The Advance Child Tax Credit

When Congress enacted the American Rescue Plan in early 2021, it increased the child tax credit and required half of it to be paid in advance via monthly payments. While it’s intended to help families with everyday expenses, there are tax considerations to keep in mind.


Advance payments are based on the IRS’ estimate of your 2021 child tax credit using your most recent tax return. Generally, if the total payments received are more than the actual 2021 credit, you’ll need to repay the excess. There are repayment exceptions for some lower-income taxpayers.

Repayment could happen if you have a child you’ve previously claimed but who is now no longer your dependent or if your income increased and it’s now above the limits. The child tax credit begins to phase out for single taxpayers with adjusted gross income above $75,000 ($150,000 for married filing joint).


If you opted out of the advance payments, you’ll still be able to claim the credit on your 2021 tax return as you have in the past.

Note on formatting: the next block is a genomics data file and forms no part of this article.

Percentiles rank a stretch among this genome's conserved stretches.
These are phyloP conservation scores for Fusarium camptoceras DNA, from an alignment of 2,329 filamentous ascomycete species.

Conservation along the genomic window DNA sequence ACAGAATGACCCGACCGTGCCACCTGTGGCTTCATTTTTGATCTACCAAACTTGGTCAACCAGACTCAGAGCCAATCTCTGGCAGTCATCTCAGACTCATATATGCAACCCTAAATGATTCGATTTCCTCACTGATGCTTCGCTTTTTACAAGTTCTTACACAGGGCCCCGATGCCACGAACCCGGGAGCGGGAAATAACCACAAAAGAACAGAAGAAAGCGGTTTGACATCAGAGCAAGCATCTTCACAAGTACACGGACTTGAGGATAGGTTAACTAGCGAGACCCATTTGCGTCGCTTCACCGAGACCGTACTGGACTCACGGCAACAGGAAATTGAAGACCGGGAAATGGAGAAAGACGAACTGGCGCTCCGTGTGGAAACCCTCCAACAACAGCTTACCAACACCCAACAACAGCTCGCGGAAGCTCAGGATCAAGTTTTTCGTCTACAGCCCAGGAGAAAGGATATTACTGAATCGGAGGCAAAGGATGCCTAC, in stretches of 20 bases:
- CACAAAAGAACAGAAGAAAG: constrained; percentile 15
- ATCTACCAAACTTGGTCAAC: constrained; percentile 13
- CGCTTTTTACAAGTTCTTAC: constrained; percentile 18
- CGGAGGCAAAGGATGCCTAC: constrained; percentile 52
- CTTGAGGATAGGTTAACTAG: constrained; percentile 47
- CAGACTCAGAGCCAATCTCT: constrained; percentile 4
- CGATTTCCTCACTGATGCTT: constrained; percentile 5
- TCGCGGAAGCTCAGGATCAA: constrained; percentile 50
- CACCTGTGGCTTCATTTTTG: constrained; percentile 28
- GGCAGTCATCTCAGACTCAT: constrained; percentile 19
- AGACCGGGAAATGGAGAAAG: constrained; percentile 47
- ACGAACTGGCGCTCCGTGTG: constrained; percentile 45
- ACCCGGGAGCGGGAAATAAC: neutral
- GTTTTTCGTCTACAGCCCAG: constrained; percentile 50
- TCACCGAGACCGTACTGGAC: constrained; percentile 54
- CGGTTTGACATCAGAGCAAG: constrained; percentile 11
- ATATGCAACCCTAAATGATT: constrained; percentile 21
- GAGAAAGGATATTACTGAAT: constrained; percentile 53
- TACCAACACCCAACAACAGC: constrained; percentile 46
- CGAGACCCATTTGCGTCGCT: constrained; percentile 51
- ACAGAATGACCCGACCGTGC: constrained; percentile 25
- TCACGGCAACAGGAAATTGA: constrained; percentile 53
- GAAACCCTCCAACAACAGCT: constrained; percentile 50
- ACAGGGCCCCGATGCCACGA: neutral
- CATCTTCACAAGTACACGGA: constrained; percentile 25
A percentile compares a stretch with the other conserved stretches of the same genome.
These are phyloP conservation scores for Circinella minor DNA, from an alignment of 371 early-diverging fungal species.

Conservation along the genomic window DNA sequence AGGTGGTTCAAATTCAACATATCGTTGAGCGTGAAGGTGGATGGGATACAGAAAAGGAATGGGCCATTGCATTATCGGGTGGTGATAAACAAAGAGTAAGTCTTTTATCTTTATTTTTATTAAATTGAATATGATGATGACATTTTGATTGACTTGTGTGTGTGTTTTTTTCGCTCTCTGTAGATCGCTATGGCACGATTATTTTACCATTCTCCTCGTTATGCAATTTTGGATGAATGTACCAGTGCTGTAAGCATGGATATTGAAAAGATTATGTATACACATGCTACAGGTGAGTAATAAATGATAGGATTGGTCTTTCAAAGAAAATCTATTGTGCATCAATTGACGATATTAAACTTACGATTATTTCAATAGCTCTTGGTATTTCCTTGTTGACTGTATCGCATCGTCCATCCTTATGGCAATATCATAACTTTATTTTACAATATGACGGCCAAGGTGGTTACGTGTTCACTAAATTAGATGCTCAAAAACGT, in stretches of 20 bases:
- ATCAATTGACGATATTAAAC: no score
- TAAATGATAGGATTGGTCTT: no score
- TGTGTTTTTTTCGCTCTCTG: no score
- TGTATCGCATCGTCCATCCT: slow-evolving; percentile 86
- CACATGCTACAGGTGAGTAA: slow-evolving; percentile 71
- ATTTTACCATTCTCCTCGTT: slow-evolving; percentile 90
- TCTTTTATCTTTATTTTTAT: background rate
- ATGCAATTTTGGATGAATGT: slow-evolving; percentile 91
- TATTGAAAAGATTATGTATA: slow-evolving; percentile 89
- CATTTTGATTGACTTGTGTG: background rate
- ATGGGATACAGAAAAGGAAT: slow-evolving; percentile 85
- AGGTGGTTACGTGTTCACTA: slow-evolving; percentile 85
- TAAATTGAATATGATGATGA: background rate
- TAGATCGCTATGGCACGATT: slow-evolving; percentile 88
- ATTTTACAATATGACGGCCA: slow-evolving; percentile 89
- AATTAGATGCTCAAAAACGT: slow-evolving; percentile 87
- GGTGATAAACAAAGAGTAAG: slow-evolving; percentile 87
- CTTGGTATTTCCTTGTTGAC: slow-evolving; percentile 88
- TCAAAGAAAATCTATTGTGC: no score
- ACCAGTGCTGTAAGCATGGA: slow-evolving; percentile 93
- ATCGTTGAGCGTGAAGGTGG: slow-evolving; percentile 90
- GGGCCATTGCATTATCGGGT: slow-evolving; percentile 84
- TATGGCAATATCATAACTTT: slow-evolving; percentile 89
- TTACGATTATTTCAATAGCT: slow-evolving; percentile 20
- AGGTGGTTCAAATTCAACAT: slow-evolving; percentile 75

If you historically break even on your tax return, either owing very little or receiving a small refund, receiving advance payments may cause you to have to pay when you file your 2021 return.

For example, with a 10-year-old child, the credit was worth $2,000 in 2020, which lowered a family’s tax bill by that amount when they filed their return. In 2021, the credit will be $3,000 for the same child, but half was paid in advance. When the family files their 2021 taxes, there will only be $1,500 left of the child tax credit to lower their tax bill. Everything else being equal, they will owe $500 more in 2021 than they did in 2020.

Reach out to your tax professional to discuss how the advance child tax credit will impact your 2021 taxes.